Lobbying without values – the crisis at the CBI

Photo credit: Geoff Henson/Flickr

Professor Robert Barrington looks at the crisis of values engulfing the UK’s foremost business lobbying group, the Confederation of British Industry (CBI), and offers some personal reflections on encountering the CBI’s lobbying techniques.

The CBI “meet with senior politicians and officials every day” to lobby on behalf of members.  Yet we have learned from its own Chair that it has hired “culturally toxic people” who were “promoted too quickly […] to protect our cultural values” and more generally “paid more attention to competence than behaviour”. Moreover “commentators concluded that the organisation was cold-hearted and toxic”.

Not all of the CBI staff, by any means, are ‘toxic’. We do not know the scale, although in addition to other staff, the Director General himself was ‘removed’ following unspecified allegations. The discussion on the CBI’s culture and values has rightly focussed on the immediate allegations of sexual harassment and rape, but that casts a wider shadow on the CBI’s culture and values. What does it stand for as an organisation? In other words, what values underpin its vast lobbying apparatus?

This challenge to the CBI’s values will come as no surprise to anti-corruption campaigners.  After all, it was the CBI that lobbied against the UK Bribery Act in 2010/11, with the Director General at the time declaring it was “not fit for purpose”. The CBI’s argument was that, despite bribery already being illegal, the new Bribery Act would disadvantage British companies – in other words, they could happily live with the ineffective and unenforced old anti-bribery laws, but should not be expected to live with a modern law that might prevent companies paying bribes, or continuing to bribe, to win business. Of course, it was not quite phrased like that but, despite being dressed up as a technical objection, the sub-text was clear from other conversations, statements and media articles.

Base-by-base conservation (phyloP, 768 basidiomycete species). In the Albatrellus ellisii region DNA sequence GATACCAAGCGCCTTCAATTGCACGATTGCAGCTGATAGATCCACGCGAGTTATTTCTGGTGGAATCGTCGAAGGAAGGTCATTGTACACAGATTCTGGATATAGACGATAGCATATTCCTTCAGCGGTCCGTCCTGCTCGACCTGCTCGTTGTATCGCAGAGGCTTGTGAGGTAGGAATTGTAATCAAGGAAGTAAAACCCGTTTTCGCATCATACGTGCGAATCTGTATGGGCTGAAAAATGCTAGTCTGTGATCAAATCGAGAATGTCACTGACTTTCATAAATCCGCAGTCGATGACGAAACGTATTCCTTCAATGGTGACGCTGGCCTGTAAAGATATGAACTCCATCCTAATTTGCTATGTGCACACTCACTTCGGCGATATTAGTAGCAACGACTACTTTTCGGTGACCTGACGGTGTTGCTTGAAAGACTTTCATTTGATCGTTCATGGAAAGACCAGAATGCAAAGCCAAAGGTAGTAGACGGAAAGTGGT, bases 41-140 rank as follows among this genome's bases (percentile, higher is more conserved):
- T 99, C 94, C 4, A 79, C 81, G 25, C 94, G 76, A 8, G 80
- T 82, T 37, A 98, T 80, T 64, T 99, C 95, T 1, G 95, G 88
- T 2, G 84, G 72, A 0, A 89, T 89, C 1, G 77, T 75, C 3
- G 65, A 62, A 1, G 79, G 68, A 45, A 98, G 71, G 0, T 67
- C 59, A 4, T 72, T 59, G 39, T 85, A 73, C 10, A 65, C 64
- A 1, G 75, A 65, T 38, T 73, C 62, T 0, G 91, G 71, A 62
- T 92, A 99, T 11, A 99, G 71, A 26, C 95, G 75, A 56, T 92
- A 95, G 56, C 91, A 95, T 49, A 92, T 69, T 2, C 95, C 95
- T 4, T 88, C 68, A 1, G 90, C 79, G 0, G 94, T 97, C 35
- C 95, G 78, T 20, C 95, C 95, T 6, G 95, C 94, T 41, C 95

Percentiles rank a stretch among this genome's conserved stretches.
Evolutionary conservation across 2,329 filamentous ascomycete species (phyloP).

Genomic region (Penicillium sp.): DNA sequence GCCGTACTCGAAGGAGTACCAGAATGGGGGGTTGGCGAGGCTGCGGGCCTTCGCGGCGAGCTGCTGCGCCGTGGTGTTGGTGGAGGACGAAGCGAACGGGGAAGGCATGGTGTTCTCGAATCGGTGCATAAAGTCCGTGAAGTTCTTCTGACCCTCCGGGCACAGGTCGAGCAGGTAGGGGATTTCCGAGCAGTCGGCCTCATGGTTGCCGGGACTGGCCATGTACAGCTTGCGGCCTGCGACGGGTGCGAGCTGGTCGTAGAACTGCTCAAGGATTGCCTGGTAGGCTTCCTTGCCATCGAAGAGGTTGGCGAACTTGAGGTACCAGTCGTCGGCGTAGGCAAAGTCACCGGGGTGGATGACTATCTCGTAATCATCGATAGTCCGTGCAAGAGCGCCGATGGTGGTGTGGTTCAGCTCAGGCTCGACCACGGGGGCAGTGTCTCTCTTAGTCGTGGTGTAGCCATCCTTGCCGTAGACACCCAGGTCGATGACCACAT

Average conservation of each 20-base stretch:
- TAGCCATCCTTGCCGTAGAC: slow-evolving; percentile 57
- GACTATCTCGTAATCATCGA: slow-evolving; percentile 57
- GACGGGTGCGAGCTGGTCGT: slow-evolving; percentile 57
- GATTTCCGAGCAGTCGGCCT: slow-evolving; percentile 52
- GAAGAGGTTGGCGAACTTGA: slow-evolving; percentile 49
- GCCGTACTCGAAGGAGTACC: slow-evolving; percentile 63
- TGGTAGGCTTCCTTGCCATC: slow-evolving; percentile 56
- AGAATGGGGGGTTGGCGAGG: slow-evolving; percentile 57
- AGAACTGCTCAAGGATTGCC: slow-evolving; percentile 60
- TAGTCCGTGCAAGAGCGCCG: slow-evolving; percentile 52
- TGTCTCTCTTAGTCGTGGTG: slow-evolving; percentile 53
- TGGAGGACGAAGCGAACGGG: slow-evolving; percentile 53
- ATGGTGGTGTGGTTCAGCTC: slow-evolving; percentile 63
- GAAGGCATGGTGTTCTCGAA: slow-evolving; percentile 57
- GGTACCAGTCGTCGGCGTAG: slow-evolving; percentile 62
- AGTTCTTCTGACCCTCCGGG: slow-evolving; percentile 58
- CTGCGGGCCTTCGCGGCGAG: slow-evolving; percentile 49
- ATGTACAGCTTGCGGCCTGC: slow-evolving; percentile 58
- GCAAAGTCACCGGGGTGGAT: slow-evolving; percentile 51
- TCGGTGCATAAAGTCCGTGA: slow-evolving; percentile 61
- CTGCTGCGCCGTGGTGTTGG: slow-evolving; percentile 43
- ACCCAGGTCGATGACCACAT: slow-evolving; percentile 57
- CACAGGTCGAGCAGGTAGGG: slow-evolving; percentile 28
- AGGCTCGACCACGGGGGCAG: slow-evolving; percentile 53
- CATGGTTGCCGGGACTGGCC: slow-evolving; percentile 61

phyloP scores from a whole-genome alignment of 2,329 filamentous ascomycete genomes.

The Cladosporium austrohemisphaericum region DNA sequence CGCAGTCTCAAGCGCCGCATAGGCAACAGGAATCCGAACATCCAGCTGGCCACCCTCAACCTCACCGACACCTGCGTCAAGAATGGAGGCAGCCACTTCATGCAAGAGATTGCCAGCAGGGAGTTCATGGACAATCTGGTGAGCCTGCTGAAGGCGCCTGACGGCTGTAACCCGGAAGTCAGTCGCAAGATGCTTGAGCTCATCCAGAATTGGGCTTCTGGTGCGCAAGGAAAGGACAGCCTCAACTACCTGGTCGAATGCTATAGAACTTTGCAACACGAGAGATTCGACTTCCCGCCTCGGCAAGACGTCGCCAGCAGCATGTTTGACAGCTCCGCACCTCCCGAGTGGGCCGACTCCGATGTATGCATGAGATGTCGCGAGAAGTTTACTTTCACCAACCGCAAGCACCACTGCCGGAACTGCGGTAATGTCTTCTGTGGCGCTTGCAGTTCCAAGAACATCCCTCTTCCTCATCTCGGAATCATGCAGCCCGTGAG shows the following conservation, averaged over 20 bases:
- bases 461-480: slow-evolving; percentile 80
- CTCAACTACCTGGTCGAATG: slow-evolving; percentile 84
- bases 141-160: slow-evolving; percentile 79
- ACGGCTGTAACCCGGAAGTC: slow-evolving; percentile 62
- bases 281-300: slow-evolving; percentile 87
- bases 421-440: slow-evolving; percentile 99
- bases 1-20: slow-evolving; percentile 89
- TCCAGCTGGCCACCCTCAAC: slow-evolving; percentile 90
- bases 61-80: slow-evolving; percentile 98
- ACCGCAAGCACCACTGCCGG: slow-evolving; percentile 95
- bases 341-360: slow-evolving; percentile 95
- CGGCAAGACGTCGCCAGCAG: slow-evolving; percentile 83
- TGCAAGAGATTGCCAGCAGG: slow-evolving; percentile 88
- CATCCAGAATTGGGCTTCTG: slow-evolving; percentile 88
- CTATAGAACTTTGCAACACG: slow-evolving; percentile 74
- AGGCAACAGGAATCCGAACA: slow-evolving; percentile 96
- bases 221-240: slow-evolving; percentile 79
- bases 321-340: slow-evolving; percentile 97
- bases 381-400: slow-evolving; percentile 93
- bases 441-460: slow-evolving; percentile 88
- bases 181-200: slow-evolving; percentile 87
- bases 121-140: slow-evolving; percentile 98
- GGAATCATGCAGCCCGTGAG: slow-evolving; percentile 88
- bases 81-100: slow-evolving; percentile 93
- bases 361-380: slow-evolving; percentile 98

This argument was a) implying that the CBI’s members would be justified in not adhering to the law, not just in the UK but in multiple other countries; b) in direct contradiction to the UK’s international obligations as a signatory to the OECD Anti-Bribery Convention; c) out of line with most FTSE-100 companies’ ESG statements at the time (or CSR/sustainability statement as they were generally known in those days); d) last, but not least, what might be politely termed as free of values.

On what basis was the CBI making this case in its frequent, secret, meetings with government? We do not know. Were its member companies telling it to say this – and if so which ones? Was there a debate in the CBI with companies that might disagree? What was the evidence that it would disadvantage British business, and how was this weighed against the harm that bribery does to the societies in which the bribes are paid?